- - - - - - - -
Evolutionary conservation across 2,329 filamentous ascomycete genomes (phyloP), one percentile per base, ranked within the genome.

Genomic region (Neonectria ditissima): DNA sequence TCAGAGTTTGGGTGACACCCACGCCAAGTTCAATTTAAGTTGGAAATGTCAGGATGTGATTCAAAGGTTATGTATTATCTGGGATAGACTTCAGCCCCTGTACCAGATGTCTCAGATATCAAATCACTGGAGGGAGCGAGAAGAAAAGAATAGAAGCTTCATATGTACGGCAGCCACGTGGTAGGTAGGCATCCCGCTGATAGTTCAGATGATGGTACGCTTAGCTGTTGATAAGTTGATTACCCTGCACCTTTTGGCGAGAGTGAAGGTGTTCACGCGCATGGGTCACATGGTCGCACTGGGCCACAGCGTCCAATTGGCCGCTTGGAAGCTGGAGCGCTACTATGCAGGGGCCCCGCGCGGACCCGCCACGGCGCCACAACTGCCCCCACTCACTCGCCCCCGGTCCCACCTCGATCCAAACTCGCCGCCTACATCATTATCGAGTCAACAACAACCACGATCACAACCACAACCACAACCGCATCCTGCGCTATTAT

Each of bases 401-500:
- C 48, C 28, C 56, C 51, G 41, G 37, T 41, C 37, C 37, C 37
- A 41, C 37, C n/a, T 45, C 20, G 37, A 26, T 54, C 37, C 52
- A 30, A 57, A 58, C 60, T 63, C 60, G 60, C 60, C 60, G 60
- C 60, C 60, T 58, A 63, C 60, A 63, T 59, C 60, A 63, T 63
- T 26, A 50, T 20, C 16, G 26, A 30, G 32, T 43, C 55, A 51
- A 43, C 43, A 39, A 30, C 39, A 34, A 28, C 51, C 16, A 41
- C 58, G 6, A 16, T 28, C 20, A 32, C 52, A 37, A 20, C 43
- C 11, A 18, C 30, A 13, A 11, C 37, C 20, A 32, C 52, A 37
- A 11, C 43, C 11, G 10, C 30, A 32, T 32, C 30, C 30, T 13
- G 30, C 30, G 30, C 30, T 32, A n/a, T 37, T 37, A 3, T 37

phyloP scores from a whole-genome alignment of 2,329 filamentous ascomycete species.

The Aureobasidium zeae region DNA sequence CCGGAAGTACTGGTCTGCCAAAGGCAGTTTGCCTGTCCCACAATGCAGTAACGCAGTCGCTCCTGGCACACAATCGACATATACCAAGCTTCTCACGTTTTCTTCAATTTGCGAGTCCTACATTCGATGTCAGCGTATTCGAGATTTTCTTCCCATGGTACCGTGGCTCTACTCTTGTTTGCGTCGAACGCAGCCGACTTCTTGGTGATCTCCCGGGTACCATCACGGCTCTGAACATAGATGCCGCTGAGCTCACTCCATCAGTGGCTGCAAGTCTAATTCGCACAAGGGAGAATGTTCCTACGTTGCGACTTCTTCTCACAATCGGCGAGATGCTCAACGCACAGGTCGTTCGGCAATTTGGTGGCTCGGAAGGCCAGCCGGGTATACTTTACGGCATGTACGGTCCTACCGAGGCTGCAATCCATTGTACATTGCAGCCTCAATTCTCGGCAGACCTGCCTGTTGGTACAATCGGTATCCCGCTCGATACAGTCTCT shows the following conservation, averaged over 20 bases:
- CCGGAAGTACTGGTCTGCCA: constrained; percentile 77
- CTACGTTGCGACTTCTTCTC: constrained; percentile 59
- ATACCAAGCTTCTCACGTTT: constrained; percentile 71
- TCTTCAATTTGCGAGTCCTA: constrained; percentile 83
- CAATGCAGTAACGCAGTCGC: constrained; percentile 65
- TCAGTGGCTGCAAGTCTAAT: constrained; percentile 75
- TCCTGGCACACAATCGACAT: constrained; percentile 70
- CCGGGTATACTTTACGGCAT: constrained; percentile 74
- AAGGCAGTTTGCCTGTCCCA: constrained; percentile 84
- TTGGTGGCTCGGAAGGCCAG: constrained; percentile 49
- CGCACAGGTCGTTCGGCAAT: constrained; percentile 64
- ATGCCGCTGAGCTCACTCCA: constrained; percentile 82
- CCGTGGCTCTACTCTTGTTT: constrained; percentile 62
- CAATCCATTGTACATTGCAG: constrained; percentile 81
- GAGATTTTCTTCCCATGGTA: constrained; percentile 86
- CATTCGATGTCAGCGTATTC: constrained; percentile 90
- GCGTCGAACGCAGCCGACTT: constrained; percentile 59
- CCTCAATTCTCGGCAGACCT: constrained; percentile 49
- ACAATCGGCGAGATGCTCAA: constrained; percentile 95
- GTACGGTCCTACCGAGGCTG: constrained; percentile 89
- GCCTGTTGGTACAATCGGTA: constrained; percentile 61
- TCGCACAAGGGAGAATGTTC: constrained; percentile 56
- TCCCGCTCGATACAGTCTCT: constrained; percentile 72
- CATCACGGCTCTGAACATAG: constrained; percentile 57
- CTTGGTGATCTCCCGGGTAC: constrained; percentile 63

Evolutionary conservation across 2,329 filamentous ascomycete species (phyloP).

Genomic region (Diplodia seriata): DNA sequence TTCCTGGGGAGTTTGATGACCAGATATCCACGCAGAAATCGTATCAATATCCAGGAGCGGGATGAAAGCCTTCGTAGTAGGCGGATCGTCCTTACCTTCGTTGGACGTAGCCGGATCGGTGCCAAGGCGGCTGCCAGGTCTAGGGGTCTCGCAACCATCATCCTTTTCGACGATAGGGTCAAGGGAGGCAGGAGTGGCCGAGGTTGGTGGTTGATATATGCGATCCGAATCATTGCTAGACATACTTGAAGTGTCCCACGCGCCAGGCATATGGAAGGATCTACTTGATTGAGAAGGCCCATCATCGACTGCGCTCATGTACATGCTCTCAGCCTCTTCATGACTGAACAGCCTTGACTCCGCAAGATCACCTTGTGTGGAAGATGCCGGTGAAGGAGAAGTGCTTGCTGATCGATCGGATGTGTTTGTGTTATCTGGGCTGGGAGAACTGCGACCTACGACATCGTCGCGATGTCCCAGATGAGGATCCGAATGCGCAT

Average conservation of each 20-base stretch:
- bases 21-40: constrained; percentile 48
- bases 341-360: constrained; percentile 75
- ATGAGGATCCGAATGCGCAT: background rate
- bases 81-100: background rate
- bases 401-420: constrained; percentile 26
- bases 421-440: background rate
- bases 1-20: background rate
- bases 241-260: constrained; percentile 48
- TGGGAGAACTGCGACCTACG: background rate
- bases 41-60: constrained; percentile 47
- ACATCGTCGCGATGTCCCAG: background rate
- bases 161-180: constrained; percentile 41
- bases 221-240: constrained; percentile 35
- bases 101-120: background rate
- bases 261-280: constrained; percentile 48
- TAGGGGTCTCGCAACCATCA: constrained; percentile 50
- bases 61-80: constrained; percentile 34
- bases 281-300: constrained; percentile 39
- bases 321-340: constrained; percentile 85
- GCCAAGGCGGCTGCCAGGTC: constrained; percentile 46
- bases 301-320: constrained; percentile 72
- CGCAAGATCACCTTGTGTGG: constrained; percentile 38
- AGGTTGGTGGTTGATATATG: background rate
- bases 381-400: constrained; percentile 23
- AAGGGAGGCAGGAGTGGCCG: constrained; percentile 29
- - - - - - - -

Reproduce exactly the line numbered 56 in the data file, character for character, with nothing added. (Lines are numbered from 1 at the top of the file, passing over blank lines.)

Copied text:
- bases 221-240: constrained; percentile 35